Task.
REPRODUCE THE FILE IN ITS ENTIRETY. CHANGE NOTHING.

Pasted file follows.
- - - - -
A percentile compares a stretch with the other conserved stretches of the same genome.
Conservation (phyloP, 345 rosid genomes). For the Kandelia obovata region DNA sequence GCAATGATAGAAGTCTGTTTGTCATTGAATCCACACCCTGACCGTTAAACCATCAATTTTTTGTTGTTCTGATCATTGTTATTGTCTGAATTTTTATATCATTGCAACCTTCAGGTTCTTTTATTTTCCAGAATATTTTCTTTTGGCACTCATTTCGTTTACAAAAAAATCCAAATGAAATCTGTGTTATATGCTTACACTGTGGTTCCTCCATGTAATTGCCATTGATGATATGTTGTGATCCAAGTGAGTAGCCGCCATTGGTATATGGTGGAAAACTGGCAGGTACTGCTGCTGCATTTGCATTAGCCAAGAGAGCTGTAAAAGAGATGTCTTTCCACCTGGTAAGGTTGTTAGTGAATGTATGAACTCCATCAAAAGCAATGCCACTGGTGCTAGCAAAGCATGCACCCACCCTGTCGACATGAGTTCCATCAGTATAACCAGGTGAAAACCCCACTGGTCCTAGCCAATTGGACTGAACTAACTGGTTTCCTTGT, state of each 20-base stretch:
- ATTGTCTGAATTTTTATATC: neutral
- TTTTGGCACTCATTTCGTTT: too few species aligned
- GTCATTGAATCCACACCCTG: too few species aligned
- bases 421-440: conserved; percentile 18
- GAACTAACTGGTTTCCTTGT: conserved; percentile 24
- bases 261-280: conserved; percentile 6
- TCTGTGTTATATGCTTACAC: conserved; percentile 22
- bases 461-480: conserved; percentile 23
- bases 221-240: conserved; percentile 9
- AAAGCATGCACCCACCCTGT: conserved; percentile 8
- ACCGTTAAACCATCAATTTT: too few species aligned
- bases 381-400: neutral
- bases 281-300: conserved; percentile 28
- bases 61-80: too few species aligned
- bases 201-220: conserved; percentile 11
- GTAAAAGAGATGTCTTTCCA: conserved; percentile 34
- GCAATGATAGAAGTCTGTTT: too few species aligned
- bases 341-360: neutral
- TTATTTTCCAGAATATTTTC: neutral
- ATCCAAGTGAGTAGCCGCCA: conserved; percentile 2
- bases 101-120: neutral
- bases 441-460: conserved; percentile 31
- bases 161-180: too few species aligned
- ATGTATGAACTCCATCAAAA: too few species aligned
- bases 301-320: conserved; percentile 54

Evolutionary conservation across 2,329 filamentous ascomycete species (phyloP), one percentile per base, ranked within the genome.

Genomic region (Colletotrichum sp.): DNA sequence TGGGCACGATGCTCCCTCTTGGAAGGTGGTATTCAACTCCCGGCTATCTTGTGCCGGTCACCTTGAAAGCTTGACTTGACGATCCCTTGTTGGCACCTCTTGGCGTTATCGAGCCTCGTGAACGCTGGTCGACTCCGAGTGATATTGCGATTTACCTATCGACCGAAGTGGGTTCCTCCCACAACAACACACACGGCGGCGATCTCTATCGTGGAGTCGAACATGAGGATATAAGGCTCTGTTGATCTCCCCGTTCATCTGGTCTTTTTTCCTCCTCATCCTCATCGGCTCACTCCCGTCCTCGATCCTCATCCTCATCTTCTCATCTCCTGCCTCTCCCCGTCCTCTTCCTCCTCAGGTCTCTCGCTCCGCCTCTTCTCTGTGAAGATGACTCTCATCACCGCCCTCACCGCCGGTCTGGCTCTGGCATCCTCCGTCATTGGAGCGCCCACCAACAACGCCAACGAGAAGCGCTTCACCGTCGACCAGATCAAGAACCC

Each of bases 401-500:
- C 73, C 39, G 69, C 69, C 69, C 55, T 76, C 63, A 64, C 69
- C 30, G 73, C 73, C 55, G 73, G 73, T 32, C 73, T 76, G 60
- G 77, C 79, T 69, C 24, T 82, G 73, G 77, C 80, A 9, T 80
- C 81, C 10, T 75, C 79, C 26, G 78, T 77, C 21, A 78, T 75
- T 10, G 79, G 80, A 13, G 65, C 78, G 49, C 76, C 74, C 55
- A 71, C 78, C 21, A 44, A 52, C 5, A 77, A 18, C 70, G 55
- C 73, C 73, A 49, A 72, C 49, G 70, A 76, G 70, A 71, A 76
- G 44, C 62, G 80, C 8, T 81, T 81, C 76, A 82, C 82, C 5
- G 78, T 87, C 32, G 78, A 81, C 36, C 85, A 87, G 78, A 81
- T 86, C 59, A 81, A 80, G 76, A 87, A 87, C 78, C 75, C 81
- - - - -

A percentile compares a stretch with the other conserved stretches of the same genome.
Conservation (phyloP, 345 rosid genomes). For the Kandelia obovata region DNA sequence GCAATGATAGAAGTCTGTTTGTCATTGAATCCACACCCTGACCGTTAAACCATCAATTTTTTGTTGTTCTGATCATTGTTATTGTCTGAATTTTTATATCATTGCAACCTTCAGGTTCTTTTATTTTCCAGAATATTTTCTTTTGGCACTCATTTCGTTTACAAAAAAATCCAAATGAAATCTGTGTTATATGCTTACACTGTGGTTCCTCCATGTAATTGCCATTGATGATATGTTGTGATCCAAGTGAGTAGCCGCCATTGGTATATGGTGGAAAACTGGCAGGTACTGCTGCTGCATTTGCATTAGCCAAGAGAGCTGTAAAAGAGATGTCTTTCCACCTGGTAAGGTTGTTAGTGAATGTATGAACTCCATCAAAAGCAATGCCACTGGTGCTAGCAAAGCATGCACCCACCCTGTCGACATGAGTTCCATCAGTATAACCAGGTGAAAACCCCACTGGTCCTAGCCAATTGGACTGAACTAACTGGTTTCCTTGT, state of each 20-base stretch:
- ATTGTCTGAATTTTTATATC: neutral
- TTTTGGCACTCATTTCGTTT: too few species aligned
- GTCATTGAATCCACACCCTG: too few species aligned
- bases 421-440: conserved; percentile 18
- GAACTAACTGGTTTCCTTGT: conserved; percentile 24
- bases 261-280: conserved; percentile 6
- TCTGTGTTATATGCTTACAC: conserved; percentile 22
- bases 461-480: conserved; percentile 23
- bases 221-240: conserved; percentile 9
- AAAGCATGCACCCACCCTGT: conserved; percentile 8
- ACCGTTAAACCATCAATTTT: too few species aligned
- bases 381-400: neutral
- bases 281-300: conserved; percentile 28
- bases 61-80: too few species aligned
- bases 201-220: conserved; percentile 11
- GTAAAAGAGATGTCTTTCCA: conserved; percentile 34
- GCAATGATAGAAGTCTGTTT: too few species aligned
- bases 341-360: neutral
- TTATTTTCCAGAATATTTTC: neutral
- ATCCAAGTGAGTAGCCGCCA: conserved; percentile 2
- bases 101-120: neutral
- bases 441-460: conserved; percentile 31
- bases 161-180: too few species aligned
- ATGTATGAACTCCATCAAAA: too few species aligned
- bases 301-320: conserved; percentile 54

Evolutionary conservation across 2,329 filamentous ascomycete species (phyloP), one percentile per base, ranked within the genome.

Genomic region (Colletotrichum sp.): DNA sequence TGGGCACGATGCTCCCTCTTGGAAGGTGGTATTCAACTCCCGGCTATCTTGTGCCGGTCACCTTGAAAGCTTGACTTGACGATCCCTTGTTGGCACCTCTTGGCGTTATCGAGCCTCGTGAACGCTGGTCGACTCCGAGTGATATTGCGATTTACCTATCGACCGAAGTGGGTTCCTCCCACAACAACACACACGGCGGCGATCTCTATCGTGGAGTCGAACATGAGGATATAAGGCTCTGTTGATCTCCCCGTTCATCTGGTCTTTTTTCCTCCTCATCCTCATCGGCTCACTCCCGTCCTCGATCCTCATCCTCATCTTCTCATCTCCTGCCTCTCCCCGTCCTCTTCCTCCTCAGGTCTCTCGCTCCGCCTCTTCTCTGTGAAGATGACTCTCATCACCGCCCTCACCGCCGGTCTGGCTCTGGCATCCTCCGTCATTGGAGCGCCCACCAACAACGCCAACGAGAAGCGCTTCACCGTCGACCAGATCAAGAACCC

Each of bases 401-500:
- C 73, C 39, G 69, C 69, C 69, C 55, T 76, C 63, A 64, C 69
- C 30, G 73, C 73, C 55, G 73, G 73, T 32, C 73, T 76, G 60
- G 77, C 79, T 69, C 24, T 82, G 73, G 77, C 80, A 9, T 80
- C 81, C 10, T 75, C 79, C 26, G 78, T 77, C 21, A 78, T 75
- T 10, G 79, G 80, A 13, G 65, C 78, G 49, C 76, C 74, C 55
- A 71, C 78, C 21, A 44, A 52, C 5, A 77, A 18, C 70, G 55
- C 73, C 73, A 49, A 72, C 49, G 70, A 76, G 70, A 71, A 76
- G 44, C 62, G 80, C 8, T 81, T 81, C 76, A 82, C 82, C 5
- G 78, T 87, C 32, G 78, A 81, C 36, C 85, A 87, G 78, A 81
- T 86, C 59, A 81, A 80, G 76, A 87, A 87, C 78, C 75, C 81